Valproate-induced hyperammonemic encephalopathy treated by hemodialysis

Ming-Feng Tsai, Chen-Yin Chen
Renal Failure 2008, 30 (8): 822-4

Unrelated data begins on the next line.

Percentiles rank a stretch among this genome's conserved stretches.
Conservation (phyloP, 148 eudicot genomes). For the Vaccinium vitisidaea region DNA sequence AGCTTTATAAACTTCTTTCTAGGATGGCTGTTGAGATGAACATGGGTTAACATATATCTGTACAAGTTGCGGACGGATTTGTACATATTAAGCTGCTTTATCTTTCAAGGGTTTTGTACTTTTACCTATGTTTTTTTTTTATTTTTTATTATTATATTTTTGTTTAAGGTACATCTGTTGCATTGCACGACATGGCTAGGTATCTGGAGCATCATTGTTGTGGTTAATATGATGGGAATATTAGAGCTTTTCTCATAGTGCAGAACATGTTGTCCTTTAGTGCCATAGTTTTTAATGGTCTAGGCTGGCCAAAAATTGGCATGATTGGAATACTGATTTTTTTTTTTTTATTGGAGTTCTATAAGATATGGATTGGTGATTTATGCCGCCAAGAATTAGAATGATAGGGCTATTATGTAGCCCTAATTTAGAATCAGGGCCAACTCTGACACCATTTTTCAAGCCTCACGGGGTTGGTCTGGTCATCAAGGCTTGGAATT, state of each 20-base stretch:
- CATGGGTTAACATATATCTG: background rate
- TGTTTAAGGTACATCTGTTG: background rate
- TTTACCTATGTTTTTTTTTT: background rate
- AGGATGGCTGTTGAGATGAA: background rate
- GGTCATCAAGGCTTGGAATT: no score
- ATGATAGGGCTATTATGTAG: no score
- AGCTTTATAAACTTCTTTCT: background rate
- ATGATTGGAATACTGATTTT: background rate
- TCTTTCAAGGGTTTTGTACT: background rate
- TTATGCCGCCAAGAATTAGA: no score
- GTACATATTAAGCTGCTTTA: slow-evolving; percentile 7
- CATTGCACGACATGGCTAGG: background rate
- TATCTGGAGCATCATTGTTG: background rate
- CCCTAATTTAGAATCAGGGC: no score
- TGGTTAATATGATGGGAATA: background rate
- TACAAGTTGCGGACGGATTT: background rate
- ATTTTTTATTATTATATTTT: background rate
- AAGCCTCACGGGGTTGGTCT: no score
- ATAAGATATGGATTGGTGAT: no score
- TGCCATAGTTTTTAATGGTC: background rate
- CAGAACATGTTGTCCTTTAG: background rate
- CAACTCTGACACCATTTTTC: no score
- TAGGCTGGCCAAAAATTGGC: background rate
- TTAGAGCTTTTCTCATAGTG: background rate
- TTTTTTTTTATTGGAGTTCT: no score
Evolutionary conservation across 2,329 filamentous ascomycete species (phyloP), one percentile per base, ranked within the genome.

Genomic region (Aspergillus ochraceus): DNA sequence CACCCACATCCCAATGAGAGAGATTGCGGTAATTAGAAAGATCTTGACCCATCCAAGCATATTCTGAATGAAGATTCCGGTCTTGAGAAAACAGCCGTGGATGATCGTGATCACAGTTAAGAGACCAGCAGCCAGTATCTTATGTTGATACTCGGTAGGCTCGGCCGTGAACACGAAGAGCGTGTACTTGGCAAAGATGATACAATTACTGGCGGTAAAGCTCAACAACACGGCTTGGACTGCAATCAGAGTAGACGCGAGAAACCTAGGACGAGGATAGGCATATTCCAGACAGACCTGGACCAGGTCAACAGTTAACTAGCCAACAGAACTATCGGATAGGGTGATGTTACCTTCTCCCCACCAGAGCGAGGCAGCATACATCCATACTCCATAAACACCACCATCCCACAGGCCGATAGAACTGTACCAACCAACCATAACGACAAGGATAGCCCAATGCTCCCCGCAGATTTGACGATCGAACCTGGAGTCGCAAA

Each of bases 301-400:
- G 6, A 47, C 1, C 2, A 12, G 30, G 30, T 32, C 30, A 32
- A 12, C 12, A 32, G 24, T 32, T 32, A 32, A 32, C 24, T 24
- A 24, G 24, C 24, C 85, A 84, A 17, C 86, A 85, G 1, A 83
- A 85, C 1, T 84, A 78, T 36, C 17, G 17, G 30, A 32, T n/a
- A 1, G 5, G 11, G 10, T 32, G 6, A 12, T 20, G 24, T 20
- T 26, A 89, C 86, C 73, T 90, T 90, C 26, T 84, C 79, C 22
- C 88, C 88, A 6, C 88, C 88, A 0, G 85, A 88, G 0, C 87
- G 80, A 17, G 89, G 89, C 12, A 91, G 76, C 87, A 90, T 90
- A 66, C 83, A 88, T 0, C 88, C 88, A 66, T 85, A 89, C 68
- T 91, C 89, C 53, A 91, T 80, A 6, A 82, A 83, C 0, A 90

Valproate-induced hyperammonemic encephalopathy is an unusual but serious complication that may occur in people with normal liver-associated enzyme levels, despite normal therapeutic doses and serum levels of valproate. Here, we describe an adolescent girl who had absence seizure and complained about progressive dizziness and general malaise several days after restarting valproate. Then, she presented vomiting and decreased consciousness three weeks after valproate use. Notably, her serum ammonia level was five times the upper limit of normal (184 micrommol/L), with normal liver-associated enzyme and supra-therapeutic valproate level. EEG showed continuous generalized slowing. The tandem mass analysis revealed carnitine deficiency. Consciousness improved after emergent hemodialysis. Ammonia level and EEG also returned to normal. Possible mechanisms, risk factors and the treatments of valproate-induced hyperammonemic encephalopathy are described. Physicians should consider this possibility when consciousness disturbance occurs in patients treated with valproate.

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